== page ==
How historical do you want your historical fic?

Martin Gill

Well-Known Member
Joined
Oct 17, 2015
Messages
407
This gets to what I'm now wrestling with. I finished my story, its out with readers for feedback, but a some point I need to start thinking about query letters, etc. My question is how to classify it and who to approach? Its rooted in history, with real-world locations. I blend Norse and Finnish myth with genuine history. I use a couple of historical characters - all of whom are very poorly documented anyway, so I take massive liberties. There's a mythical character, but she's human. There's magic, or is there? There's divination, sacrifice, one of the characters has a vision (which could be drug induced), one of the characters falls under the influence of a witch - because he believes she's a witch. I've tried to portray a world people of the C8th would have believed in.

So I don't think its historical fiction, but its not pure fantasy. Is "historical fantasy" a thing? Would that help when pitching an agent?
 

MWagner

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Joined
Feb 25, 2015
Messages
1,127
Historical fantasy is a thing. Your best approach is probably to look for comparable works by well-known authors to compare your work to. From the sounds of it, Bernard Cornwell's Warlord series is a good comparable.
 

Radrook

Science fiction fantasy
Joined
Oct 18, 2017
Messages
29
What bothers me in any historical portrayal be it an attempt at fiction or a documentary is an obvious agenda. For example, portraying of a certain historically prominent character which has been generally accepted as belonging to one race suddenly appearing as a totally different one. This was done in a documentary of Attila the Hun where he was portrayed as a Northern European. Another documentary has the Caribbean Native American Tainos portrayed as sub-Saharan Africans. Or having the historical figure displaying overt sexual preferences and subsuming all other aspects of his or her life around that piquant point.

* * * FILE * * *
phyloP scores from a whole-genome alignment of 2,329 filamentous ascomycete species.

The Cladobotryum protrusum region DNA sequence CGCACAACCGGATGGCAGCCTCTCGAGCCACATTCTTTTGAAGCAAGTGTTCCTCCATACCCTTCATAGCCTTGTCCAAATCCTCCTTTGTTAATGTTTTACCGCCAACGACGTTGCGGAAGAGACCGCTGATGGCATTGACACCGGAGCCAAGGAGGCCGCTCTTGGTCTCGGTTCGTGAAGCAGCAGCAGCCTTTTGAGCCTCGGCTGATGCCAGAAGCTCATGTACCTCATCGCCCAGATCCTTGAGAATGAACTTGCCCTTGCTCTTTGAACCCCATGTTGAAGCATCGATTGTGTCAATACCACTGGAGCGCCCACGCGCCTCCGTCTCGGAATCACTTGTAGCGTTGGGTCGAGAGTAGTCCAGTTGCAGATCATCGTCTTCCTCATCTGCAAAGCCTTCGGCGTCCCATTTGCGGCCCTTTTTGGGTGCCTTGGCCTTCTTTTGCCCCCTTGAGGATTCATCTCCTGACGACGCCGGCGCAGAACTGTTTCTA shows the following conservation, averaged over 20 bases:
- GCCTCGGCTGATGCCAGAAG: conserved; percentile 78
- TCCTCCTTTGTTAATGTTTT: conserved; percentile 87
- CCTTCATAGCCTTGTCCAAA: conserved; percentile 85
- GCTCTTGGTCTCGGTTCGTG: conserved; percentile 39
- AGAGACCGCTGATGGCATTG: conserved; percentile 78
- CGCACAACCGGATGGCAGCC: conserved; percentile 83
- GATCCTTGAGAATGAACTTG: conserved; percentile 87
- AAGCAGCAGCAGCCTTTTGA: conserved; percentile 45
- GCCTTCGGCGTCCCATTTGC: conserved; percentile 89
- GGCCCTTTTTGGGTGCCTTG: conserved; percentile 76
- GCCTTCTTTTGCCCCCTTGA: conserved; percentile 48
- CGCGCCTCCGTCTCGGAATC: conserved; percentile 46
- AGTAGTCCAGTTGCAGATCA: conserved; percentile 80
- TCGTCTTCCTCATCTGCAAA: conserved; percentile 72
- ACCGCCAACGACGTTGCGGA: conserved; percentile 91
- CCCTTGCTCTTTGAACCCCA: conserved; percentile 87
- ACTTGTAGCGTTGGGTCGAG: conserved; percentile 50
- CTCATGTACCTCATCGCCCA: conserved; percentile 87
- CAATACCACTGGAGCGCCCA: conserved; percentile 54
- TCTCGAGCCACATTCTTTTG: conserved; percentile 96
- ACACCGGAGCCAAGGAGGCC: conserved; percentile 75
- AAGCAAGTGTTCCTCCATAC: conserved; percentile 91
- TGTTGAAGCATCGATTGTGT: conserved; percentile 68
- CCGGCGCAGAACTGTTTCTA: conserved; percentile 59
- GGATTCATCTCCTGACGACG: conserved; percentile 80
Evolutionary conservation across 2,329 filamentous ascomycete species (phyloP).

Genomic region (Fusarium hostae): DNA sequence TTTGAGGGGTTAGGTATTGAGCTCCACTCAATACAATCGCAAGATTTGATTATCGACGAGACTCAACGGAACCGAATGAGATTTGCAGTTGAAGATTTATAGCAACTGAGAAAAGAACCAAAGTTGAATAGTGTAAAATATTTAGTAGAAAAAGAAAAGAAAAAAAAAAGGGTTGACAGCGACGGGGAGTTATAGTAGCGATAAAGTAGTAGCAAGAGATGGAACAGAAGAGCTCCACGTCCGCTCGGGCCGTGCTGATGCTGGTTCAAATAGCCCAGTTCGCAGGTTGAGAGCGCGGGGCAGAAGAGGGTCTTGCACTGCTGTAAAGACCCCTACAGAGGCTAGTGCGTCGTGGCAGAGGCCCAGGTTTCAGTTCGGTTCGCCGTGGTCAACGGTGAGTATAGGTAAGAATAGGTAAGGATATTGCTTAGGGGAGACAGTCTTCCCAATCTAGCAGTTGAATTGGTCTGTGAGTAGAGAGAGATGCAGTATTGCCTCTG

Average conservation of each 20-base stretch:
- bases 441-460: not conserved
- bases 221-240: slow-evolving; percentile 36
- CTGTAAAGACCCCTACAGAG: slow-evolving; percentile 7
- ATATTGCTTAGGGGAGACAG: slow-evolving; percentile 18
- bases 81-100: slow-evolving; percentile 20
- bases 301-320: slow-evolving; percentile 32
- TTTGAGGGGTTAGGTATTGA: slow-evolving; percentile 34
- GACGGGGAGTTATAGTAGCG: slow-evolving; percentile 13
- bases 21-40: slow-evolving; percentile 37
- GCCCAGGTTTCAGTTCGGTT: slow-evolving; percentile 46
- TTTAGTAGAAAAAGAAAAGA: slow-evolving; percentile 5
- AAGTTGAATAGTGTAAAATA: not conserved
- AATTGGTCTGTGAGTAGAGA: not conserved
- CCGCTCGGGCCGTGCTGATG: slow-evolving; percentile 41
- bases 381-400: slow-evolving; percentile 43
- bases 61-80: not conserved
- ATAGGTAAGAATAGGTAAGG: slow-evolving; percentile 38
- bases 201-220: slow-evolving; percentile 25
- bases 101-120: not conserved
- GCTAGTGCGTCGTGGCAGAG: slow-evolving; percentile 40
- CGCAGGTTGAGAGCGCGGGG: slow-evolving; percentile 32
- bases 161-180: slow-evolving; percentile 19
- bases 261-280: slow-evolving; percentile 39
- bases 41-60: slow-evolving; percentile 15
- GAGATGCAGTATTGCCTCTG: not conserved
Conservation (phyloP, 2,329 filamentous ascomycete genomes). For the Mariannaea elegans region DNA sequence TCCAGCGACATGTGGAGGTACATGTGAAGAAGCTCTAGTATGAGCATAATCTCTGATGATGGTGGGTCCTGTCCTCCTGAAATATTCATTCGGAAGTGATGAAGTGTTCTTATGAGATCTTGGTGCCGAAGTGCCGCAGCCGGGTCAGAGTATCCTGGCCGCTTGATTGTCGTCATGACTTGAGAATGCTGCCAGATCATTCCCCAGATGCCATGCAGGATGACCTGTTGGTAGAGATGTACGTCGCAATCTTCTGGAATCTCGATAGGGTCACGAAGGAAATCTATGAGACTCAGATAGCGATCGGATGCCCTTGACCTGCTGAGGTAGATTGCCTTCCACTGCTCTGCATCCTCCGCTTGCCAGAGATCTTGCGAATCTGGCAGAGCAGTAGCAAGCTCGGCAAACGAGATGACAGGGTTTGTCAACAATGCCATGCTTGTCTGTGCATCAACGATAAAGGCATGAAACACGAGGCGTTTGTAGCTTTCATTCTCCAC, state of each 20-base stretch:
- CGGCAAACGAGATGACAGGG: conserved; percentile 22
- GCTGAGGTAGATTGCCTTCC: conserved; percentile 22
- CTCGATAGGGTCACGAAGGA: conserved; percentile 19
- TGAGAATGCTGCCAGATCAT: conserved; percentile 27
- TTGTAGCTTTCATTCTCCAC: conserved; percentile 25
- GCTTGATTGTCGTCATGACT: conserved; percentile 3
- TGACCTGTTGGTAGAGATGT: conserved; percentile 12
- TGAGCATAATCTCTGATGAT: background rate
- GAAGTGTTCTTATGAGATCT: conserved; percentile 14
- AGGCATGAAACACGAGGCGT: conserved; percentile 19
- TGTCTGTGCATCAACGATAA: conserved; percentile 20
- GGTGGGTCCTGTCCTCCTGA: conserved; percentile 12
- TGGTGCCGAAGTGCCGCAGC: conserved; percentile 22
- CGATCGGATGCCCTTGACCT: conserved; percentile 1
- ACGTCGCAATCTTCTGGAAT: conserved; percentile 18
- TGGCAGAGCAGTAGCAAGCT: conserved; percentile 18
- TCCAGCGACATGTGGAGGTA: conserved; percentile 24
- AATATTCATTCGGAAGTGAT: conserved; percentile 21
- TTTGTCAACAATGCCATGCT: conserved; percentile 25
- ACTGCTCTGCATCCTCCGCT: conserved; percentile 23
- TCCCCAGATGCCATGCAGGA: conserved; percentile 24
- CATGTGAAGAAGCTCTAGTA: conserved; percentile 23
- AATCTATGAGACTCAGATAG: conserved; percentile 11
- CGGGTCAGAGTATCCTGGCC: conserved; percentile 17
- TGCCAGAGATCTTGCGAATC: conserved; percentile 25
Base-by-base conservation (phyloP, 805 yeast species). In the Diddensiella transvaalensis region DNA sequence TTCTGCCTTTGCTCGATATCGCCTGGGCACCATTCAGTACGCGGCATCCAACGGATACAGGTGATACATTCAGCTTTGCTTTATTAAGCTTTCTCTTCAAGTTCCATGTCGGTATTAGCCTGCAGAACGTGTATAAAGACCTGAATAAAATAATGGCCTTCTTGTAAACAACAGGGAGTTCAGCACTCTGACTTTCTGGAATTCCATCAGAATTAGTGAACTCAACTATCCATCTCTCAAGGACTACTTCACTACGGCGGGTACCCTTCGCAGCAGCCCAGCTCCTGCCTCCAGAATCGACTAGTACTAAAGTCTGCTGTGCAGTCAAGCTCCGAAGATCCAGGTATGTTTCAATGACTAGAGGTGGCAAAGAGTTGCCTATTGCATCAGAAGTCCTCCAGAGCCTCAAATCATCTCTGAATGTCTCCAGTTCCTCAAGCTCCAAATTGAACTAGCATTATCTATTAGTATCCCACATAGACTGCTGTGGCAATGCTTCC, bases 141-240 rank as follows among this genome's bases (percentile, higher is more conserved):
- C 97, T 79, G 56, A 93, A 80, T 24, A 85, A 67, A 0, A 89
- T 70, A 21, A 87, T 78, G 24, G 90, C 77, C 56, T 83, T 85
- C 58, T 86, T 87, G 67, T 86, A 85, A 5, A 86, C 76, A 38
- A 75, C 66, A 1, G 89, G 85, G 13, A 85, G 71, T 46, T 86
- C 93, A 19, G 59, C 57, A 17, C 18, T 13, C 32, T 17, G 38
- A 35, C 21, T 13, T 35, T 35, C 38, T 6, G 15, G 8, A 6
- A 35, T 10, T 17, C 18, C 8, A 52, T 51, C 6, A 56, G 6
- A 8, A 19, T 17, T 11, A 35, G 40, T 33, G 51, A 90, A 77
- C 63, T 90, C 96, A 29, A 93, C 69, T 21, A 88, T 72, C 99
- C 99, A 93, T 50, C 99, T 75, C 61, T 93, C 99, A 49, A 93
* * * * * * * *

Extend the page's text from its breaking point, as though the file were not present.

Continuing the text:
Once such agendas become more than obvious, I find it extremely difficult to pay attention to the rest of the film and find myself asking what exact evidence do the filmmakers have to support that portrayal. In short, if a controversial issue is to be included, then a respect for the audience's intelligence would demand that the evidence for that portrayal be included as well instead of serving it up as if it were some sacred untouchable indisputable fact.
 
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